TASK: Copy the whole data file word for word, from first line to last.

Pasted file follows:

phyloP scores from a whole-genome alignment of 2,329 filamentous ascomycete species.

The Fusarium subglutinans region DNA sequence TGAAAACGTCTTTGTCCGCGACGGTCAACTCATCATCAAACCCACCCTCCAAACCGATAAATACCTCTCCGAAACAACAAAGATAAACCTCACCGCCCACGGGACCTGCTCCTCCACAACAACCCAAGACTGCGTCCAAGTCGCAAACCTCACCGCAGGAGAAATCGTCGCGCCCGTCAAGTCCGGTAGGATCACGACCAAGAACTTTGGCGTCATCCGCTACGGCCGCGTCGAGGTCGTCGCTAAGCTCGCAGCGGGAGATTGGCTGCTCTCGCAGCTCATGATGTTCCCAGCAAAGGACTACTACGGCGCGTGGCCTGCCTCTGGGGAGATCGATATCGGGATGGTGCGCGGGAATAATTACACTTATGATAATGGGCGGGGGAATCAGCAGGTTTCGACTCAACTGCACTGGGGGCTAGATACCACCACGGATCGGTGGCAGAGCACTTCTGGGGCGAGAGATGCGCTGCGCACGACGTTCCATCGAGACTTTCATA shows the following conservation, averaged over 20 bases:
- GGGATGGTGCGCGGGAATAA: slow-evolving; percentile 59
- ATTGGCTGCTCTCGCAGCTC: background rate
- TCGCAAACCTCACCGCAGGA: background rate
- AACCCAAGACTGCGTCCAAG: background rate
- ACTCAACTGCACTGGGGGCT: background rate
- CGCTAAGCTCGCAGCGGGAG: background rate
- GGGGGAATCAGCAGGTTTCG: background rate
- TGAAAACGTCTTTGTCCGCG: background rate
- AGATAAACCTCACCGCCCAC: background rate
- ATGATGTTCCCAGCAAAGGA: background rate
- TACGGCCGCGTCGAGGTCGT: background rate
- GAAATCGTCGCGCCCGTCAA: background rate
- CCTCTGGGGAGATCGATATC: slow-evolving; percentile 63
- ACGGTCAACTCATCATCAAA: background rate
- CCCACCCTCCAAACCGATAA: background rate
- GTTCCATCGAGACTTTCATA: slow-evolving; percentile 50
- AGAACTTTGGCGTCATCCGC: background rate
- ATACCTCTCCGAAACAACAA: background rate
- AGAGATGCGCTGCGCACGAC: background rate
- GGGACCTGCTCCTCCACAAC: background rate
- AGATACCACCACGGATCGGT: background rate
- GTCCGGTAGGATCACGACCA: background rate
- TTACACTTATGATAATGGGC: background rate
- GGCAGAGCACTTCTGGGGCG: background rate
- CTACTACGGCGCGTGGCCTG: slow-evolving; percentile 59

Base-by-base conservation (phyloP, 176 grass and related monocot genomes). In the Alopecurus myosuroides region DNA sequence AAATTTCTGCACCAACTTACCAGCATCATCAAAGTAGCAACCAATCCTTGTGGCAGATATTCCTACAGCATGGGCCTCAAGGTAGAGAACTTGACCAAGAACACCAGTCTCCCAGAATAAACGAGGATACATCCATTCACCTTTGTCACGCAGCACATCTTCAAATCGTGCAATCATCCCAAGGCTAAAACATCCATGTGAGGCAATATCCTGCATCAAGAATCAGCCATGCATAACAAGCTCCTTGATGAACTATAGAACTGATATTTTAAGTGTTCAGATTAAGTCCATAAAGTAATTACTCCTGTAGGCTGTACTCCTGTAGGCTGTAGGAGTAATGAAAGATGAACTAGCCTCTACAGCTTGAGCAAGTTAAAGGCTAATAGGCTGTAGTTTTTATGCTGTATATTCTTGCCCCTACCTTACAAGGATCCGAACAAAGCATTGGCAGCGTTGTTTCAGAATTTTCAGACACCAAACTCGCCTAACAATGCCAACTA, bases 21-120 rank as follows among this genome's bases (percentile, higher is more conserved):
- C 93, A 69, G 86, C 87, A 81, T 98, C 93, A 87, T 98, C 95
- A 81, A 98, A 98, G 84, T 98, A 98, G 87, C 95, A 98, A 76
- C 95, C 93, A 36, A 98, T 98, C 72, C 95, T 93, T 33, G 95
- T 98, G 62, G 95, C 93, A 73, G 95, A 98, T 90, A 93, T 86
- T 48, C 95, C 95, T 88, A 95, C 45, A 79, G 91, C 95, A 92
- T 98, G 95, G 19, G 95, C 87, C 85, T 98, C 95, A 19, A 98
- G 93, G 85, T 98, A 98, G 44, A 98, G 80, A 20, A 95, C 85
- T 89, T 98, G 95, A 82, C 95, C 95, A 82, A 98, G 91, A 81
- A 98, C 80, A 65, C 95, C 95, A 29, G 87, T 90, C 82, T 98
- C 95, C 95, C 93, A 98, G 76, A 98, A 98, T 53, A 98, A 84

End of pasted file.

phyloP scores from a whole-genome alignment of 2,329 filamentous ascomycete species.

The Fusarium subglutinans region DNA sequence TGAAAACGTCTTTGTCCGCGACGGTCAACTCATCATCAAACCCACCCTCCAAACCGATAAATACCTCTCCGAAACAACAAAGATAAACCTCACCGCCCACGGGACCTGCTCCTCCACAACAACCCAAGACTGCGTCCAAGTCGCAAACCTCACCGCAGGAGAAATCGTCGCGCCCGTCAAGTCCGGTAGGATCACGACCAAGAACTTTGGCGTCATCCGCTACGGCCGCGTCGAGGTCGTCGCTAAGCTCGCAGCGGGAGATTGGCTGCTCTCGCAGCTCATGATGTTCCCAGCAAAGGACTACTACGGCGCGTGGCCTGCCTCTGGGGAGATCGATATCGGGATGGTGCGCGGGAATAATTACACTTATGATAATGGGCGGGGGAATCAGCAGGTTTCGACTCAACTGCACTGGGGGCTAGATACCACCACGGATCGGTGGCAGAGCACTTCTGGGGCGAGAGATGCGCTGCGCACGACGTTCCATCGAGACTTTCATA shows the following conservation, averaged over 20 bases:
- GGGATGGTGCGCGGGAATAA: slow-evolving; percentile 59
- ATTGGCTGCTCTCGCAGCTC: background rate
- TCGCAAACCTCACCGCAGGA: background rate
- AACCCAAGACTGCGTCCAAG: background rate
- ACTCAACTGCACTGGGGGCT: background rate
- CGCTAAGCTCGCAGCGGGAG: background rate
- GGGGGAATCAGCAGGTTTCG: background rate
- TGAAAACGTCTTTGTCCGCG: background rate
- AGATAAACCTCACCGCCCAC: background rate
- ATGATGTTCCCAGCAAAGGA: background rate
- TACGGCCGCGTCGAGGTCGT: background rate
- GAAATCGTCGCGCCCGTCAA: background rate
- CCTCTGGGGAGATCGATATC: slow-evolving; percentile 63
- ACGGTCAACTCATCATCAAA: background rate
- CCCACCCTCCAAACCGATAA: background rate
- GTTCCATCGAGACTTTCATA: slow-evolving; percentile 50
- AGAACTTTGGCGTCATCCGC: background rate
- ATACCTCTCCGAAACAACAA: background rate
- AGAGATGCGCTGCGCACGAC: background rate
- GGGACCTGCTCCTCCACAAC: background rate
- AGATACCACCACGGATCGGT: background rate
- GTCCGGTAGGATCACGACCA: background rate
- TTACACTTATGATAATGGGC: background rate
- GGCAGAGCACTTCTGGGGCG: background rate
- CTACTACGGCGCGTGGCCTG: slow-evolving; percentile 59

Base-by-base conservation (phyloP, 176 grass and related monocot genomes). In the Alopecurus myosuroides region DNA sequence AAATTTCTGCACCAACTTACCAGCATCATCAAAGTAGCAACCAATCCTTGTGGCAGATATTCCTACAGCATGGGCCTCAAGGTAGAGAACTTGACCAAGAACACCAGTCTCCCAGAATAAACGAGGATACATCCATTCACCTTTGTCACGCAGCACATCTTCAAATCGTGCAATCATCCCAAGGCTAAAACATCCATGTGAGGCAATATCCTGCATCAAGAATCAGCCATGCATAACAAGCTCCTTGATGAACTATAGAACTGATATTTTAAGTGTTCAGATTAAGTCCATAAAGTAATTACTCCTGTAGGCTGTACTCCTGTAGGCTGTAGGAGTAATGAAAGATGAACTAGCCTCTACAGCTTGAGCAAGTTAAAGGCTAATAGGCTGTAGTTTTTATGCTGTATATTCTTGCCCCTACCTTACAAGGATCCGAACAAAGCATTGGCAGCGTTGTTTCAGAATTTTCAGACACCAAACTCGCCTAACAATGCCAACTA, bases 21-120 rank as follows among this genome's bases (percentile, higher is more conserved):
- C 93, A 69, G 86, C 87, A 81, T 98, C 93, A 87, T 98, C 95
- A 81, A 98, A 98, G 84, T 98, A 98, G 87, C 95, A 98, A 76
- C 95, C 93, A 36, A 98, T 98, C 72, C 95, T 93, T 33, G 95
- T 98, G 62, G 95, C 93, A 73, G 95, A 98, T 90, A 93, T 86
- T 48, C 95, C 95, T 88, A 95, C 45, A 79, G 91, C 95, A 92
- T 98, G 95, G 19, G 95, C 87, C 85, T 98, C 95, A 19, A 98
- G 93, G 85, T 98, A 98, G 44, A 98, G 80, A 20, A 95, C 85
- T 89, T 98, G 95, A 82, C 95, C 95, A 82, A 98, G 91, A 81
- A 98, C 80, A 65, C 95, C 95, A 29, G 87, T 90, C 82, T 98
- C 95, C 95, C 93, A 98, G 76, A 98, A 98, T 53, A 98, A 84